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We, elderly Second-Year Sages, like to offer recruiting advice as if we know how it’s done. Truth is, we have no idea what these firms, who shop for new blood annually, are really looking for. Like giving birth and swimming, it’s something you just have to try yourself to find your best approach. Still, we’ve got a few thoughts on what not to do.
This time last year, I sent my worst interview flubs to some friends also beaten down by internship recruiting. Then unexpectedly and immediately, they all piped in with gems of their own. Highlights of the (continuing) shame thread below should reassure you that: i) it’s okay if you’re not perfect every time, and ii) someone else somewhere is botching it far worse than you ever thought you could. So you might as well just laugh off (and record) those special moments …
When your interviewer is an idiot, an ass, or both:
Interviewer: Two companies, A and B. A is 50/50 debt/equity, B is 100% equity. EBITDA doubles, multiple stays flat. Whose share price moves more?
Candidate: (fumbles, gets it wrong)
Interviewer: What does “applied math,” your undergrad major, mean?
Candidate: Ha. Well, I’m pretty good at long division
Interviewer: So how many people today have asked you about being an Eagle Scout?
Candidate: You’re the first one actually. Were you an Eagle Scout?
Candidate: My parents wouldn’t let me [quit]. You get to high school, everyone is out on dates, and you’re at a Camporee. But we all looked back at it and realized it taught us an appreciation of the outdoors and good respect for your elders.
Interviewer: Elders. You guys are all about that, aren’t you? The elders.
Interviewer & Candidate: (extended awkward silence)
Interviewer: (last five minutes) So do you have any questions for me?
Candidate: Can you tell me about what brought you to [Firm] and what’s kept you there?
Interviewer: That was a waste of a question.
Interviewer: So what group do you think you’d like to work with here?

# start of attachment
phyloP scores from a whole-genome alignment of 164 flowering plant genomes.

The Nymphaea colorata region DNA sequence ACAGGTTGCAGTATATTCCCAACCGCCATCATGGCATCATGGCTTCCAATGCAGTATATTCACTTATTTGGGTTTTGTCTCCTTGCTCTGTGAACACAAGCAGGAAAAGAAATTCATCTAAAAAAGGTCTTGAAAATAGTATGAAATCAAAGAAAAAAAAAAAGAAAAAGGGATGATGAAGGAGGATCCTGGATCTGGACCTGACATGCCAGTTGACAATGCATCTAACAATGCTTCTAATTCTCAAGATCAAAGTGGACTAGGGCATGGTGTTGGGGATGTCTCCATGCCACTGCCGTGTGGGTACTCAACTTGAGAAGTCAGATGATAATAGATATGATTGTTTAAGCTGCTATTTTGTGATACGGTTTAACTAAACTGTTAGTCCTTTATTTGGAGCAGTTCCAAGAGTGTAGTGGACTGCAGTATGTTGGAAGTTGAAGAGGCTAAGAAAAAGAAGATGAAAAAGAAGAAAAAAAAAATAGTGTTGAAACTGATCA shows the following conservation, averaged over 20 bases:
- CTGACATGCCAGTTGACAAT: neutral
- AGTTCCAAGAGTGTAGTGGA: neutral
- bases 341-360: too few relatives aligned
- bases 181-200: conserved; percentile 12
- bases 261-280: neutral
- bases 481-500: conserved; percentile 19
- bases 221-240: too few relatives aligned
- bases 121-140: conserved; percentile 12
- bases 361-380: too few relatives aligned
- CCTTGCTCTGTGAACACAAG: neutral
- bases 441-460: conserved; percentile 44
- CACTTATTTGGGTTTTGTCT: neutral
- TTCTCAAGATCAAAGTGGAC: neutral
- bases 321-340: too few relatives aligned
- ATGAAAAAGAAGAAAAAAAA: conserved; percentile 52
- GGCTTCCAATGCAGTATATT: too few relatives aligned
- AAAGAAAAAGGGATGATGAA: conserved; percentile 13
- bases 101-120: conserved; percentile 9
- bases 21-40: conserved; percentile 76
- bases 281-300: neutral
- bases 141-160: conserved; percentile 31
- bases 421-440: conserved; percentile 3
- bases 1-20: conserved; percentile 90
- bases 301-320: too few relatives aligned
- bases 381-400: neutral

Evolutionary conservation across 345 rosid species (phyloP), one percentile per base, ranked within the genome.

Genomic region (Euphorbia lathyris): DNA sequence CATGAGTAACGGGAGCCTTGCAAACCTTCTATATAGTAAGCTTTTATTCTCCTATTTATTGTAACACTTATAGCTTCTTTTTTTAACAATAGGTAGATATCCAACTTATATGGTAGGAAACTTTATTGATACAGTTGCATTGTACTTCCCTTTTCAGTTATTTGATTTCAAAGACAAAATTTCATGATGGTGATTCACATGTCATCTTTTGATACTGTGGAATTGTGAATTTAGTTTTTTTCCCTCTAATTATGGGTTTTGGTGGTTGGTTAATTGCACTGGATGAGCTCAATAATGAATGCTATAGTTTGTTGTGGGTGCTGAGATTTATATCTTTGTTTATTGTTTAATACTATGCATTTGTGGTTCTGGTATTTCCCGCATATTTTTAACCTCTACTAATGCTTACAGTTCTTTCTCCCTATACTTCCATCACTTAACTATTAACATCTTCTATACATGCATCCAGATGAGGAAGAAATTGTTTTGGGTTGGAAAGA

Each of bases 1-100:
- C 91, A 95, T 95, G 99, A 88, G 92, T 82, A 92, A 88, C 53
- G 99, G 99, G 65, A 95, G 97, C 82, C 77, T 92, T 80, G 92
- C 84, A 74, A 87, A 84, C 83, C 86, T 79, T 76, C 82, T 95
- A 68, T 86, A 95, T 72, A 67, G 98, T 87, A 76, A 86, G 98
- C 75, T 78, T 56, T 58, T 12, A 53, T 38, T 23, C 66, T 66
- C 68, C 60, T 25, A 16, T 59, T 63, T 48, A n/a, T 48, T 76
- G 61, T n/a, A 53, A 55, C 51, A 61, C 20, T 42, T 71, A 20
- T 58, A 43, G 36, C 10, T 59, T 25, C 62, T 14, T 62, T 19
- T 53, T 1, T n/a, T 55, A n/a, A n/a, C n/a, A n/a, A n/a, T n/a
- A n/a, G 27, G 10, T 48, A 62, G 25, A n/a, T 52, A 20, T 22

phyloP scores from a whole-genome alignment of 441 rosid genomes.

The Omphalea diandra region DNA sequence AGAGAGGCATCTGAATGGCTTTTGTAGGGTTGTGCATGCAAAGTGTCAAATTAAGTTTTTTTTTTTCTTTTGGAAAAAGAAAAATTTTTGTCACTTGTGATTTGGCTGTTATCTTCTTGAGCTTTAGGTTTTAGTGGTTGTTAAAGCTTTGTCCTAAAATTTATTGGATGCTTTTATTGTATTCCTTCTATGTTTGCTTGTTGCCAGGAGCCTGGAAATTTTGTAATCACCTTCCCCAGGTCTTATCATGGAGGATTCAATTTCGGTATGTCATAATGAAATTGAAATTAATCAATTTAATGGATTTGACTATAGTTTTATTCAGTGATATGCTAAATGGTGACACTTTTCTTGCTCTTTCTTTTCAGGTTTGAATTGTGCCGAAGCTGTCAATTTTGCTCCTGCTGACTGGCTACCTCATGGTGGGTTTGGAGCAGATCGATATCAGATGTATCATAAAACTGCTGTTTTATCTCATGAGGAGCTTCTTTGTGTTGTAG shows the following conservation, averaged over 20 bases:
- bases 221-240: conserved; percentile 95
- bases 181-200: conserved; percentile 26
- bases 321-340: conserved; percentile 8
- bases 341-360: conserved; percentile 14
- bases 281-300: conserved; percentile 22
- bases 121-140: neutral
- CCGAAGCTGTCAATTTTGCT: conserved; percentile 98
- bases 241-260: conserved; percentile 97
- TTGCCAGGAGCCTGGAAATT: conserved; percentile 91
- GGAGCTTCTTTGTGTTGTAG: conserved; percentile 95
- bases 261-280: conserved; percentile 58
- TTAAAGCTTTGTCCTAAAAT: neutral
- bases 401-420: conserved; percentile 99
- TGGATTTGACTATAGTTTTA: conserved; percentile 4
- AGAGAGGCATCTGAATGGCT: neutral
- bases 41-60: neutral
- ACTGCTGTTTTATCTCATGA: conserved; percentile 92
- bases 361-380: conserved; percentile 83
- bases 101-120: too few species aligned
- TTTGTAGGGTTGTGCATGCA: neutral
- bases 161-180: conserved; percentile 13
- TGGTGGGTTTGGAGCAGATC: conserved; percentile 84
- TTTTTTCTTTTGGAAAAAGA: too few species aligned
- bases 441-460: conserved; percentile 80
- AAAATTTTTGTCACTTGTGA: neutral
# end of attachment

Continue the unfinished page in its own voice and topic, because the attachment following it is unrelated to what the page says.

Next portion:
Candidate: Well, I think —
Interviewer: (interrupting) Ha — no. You have no idea. You’re too stupid now to know that. Butdon’t worry, [Firm] will figure it out for you.
Interviewer: Here, take this. (hands secretary an empty cup)
Secretary: (returns moments later with a full cup of water)
Interviewer: Tell me one positive and one negative from your CFA study and exam-taking experience.
Candidate: (a positive?)
[Editor’s note: Correct answer is, “one step closer to living the dream.”]
Interviewer: Scenario. It’s January 1. You can invest in the stocks that make up the S&P 500. How do you guarantee that you will outperform the index by December 31?
Candidate: (extended silence, no idea)
Interviewer: Think about it statistically. And remember the S&P is market-cap weighted.
Candidate: … I have no idea…
Interviewer: Really? Think about it.
Candidate: (more painful silence) … Sorry, no clue.
Interviewer: Don’t buy the stocks that go down!
When you’re an idiot, an ass, or both:
Interviewer: (describes a company). So what would you pay as an investor for this egg-producing company?
Candidate (holding back amusement): Well, I’m conservative, so I wouldn’t count mychickens before they hatch.
Interviewer: (beat) So give me a number.
Interviewer: Would you buy Company X?
Candidate: No way — (rant about Company X).
Interviewer: Oh okay. I own it in my portfolio.
Interviewer: Do you think you need an MBA and CFA to be a good investor?
Candidate: No, I don’t even think you need to be that smart.
Interviewer: (raises eyebrow)
Candidate: I want to be a consultant because I like helping companies.
Interviewer: I wish our work were always that inspiring. Sometimes we have to propose hard things too … (trailing off, feigning sensitivity).
Candidate: Oh, you mean firing people? I know about that. I saw Up In the Air.
Interviewer: So if not us, what firm would be your number one choice?
Candidate: Firm X. I liked that they asked really different questions. I loved that I didn’t have to give a stock pitch, which I feel isn’t an indicator of much since it can be scripted and memorized.
Interviewer: Right, I see. (beat) So tell me your stock pitch.
When you execute an incredible mockery of all on-campus MBA recruiting:
10:00am Candidate (who already has an offer for a different job function) enters interview room
Interviewer: So tell me [how you’d value] the railroad industry.
Candidate: Uhh … (no idea) Fuel charges must be a big factor, and I guess … access to railroads is important ….um… what do you think about the railroad industry?
Interviewer: Well, usually we ask about basic industries so you’re able to walk through it.
Candidate: Oh, nice.
Interviewer: Okay, do you have any questions for me?
Interviewer: Nice meeting you.
10:10am Candidate exits interview room
When you inadvertently voice the internal conflict of all grad students forced to finally find a paying gig:
Interviewer: What are you looking for in your next job?